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After 15 or so rounds of ELOH, I realised I was playing it the wrong way. I was playing it like it was your average puzzler.

And ELOH is anything but your average puzzler.

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The idea here is to drag a bunch of blocks into slots in order to deflect a series of pips into a waiting receptacle.

Which is the kind of drab, perfunctory-sounding premise that does ELOH absolutely no favours. Where it truly shines is in the detail of its moment-to-moment action, both visual and aural.

Each block resembles a tribal totem of sorts. The source of those pips is a speaker, which fires out little coloured blips of sound at an angle.

As they strike the totems, these sound pips produce a distinctive 'plok' sound (along with a delightful facial reaction). With multiple rebounds, a simple percussive loop is created.

I lost count of the number of times I hesitated to progress to the next level due to the hypnotic rhythm that I'd created.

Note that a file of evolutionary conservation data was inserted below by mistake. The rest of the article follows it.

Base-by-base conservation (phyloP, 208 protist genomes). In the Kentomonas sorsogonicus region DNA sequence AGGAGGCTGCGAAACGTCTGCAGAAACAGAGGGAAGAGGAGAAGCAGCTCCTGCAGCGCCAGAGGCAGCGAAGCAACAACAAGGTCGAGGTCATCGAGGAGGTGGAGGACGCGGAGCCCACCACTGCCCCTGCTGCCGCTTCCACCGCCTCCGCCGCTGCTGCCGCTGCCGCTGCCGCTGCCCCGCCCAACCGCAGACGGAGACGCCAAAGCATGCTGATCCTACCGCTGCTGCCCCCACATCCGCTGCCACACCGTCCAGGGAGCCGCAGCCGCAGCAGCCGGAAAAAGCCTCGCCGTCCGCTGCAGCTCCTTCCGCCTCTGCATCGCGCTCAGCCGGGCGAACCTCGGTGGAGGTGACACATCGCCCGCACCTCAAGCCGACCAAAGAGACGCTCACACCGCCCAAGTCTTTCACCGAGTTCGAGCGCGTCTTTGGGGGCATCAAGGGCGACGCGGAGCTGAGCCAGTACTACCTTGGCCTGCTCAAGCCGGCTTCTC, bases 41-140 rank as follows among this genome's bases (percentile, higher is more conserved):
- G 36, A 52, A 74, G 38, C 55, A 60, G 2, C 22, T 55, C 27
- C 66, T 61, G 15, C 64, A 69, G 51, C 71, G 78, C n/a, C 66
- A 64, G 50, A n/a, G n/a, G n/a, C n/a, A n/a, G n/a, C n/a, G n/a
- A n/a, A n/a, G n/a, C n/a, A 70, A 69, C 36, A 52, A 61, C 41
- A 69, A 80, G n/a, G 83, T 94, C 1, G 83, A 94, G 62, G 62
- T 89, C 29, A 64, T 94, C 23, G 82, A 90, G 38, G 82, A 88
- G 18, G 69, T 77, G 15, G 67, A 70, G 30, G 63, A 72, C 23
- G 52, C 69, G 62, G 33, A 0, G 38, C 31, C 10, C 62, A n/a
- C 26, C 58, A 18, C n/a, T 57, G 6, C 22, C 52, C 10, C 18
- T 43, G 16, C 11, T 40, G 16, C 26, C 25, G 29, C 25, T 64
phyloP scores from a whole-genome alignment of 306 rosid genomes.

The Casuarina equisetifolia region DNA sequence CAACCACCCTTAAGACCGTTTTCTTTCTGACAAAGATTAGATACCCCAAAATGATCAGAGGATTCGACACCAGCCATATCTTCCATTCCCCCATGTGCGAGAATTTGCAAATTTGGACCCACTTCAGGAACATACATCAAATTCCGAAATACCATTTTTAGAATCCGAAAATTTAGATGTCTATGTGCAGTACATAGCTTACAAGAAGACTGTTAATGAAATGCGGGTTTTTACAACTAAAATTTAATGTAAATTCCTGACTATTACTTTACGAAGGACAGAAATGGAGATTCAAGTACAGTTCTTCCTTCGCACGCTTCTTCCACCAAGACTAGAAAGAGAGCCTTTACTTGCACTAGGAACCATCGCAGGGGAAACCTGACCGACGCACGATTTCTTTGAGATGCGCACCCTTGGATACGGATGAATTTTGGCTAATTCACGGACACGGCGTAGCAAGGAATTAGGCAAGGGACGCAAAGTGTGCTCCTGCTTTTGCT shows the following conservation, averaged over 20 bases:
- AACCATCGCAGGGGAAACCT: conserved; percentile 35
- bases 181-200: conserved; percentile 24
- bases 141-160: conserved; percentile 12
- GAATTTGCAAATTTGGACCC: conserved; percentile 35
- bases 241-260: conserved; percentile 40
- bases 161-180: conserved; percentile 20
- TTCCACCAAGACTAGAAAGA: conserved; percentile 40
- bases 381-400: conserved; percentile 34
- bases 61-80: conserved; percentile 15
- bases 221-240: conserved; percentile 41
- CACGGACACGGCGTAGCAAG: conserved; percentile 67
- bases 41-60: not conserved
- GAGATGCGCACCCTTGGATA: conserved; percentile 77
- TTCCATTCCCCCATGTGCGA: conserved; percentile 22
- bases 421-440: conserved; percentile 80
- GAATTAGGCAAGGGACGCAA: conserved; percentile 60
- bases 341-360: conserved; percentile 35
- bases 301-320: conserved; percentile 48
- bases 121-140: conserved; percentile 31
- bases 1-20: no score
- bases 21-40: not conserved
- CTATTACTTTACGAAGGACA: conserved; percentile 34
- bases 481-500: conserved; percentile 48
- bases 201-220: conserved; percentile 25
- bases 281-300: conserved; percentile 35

Finely tuned

Where I initially went wrong with ELOH wasn't through any confusion on the game's part. Rather, I instinctively held back from touching the speakers to start the sound pips from firing until everything was just so. More than a decade of playing smartphone puzzlers has taught me to carefully align the pieces before I commence, with a flawless run the ultimate (and wearisome) goal.

A clue that that this wasn't the case with ELOH came with the puzzling lack of a restart button, as well as the absence of anything resembling a scoring system.

The way to really play ELOH is to get the speakers started from the off, and then to experiment with the block placement. The pitter-pattering soundtrack changes with your adjustments, creating a gloriously calming, gently shifting audible reward loop.

Hard to beat

There aren't many discordant notes here. Some might find its 85 levels a little short, given how swiftly you can progress through the opening stretch.

I suppose the sheer simplicity of ELOH might not be for everyone either. If you're not beguiled by the premise or thoroughly charmed by each little percussive symphony, what's left is a fairly sparse puzzler.

If that's you, I might suggest that you go to your doctor and double check that you have a working heart. But each to their own, I guess.

ELOH doesn't care about star ratings or flawless runs. It wants you to tinker with each level, to get a feel for the angles you can create with its steadily expanding list of components, and to enjoy the percussive sound each contact makes.

Basically, ELOH just wants you to play with it.